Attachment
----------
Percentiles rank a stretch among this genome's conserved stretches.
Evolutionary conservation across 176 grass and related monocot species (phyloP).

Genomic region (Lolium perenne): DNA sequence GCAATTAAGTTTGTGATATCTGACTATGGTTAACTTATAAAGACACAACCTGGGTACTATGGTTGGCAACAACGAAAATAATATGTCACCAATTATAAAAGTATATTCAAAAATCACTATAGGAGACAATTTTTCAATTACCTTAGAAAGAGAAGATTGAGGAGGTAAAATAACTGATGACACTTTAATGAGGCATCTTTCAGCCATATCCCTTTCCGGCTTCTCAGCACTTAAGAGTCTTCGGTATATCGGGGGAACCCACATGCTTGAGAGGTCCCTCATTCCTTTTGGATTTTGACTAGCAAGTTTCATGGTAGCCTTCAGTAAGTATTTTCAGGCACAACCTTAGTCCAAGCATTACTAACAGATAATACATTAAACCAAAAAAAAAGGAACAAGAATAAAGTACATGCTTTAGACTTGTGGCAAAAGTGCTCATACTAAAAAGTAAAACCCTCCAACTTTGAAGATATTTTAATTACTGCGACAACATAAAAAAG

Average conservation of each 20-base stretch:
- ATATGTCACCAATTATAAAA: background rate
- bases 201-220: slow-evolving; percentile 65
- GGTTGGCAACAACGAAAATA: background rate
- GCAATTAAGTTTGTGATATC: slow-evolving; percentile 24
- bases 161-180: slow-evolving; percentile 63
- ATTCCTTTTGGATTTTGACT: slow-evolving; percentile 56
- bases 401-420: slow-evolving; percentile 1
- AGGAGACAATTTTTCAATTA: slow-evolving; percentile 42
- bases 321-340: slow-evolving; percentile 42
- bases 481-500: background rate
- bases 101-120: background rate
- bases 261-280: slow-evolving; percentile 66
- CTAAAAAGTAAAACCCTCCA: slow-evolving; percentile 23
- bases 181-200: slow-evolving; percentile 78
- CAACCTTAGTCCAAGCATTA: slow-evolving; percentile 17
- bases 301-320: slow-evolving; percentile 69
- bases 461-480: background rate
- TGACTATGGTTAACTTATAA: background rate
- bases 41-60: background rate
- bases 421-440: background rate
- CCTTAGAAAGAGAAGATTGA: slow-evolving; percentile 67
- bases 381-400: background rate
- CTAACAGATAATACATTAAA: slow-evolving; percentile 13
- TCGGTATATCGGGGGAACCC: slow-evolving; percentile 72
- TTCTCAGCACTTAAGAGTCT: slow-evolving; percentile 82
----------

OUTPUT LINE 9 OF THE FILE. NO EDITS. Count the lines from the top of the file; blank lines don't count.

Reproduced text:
- bases 161-180: slow-evolving; percentile 63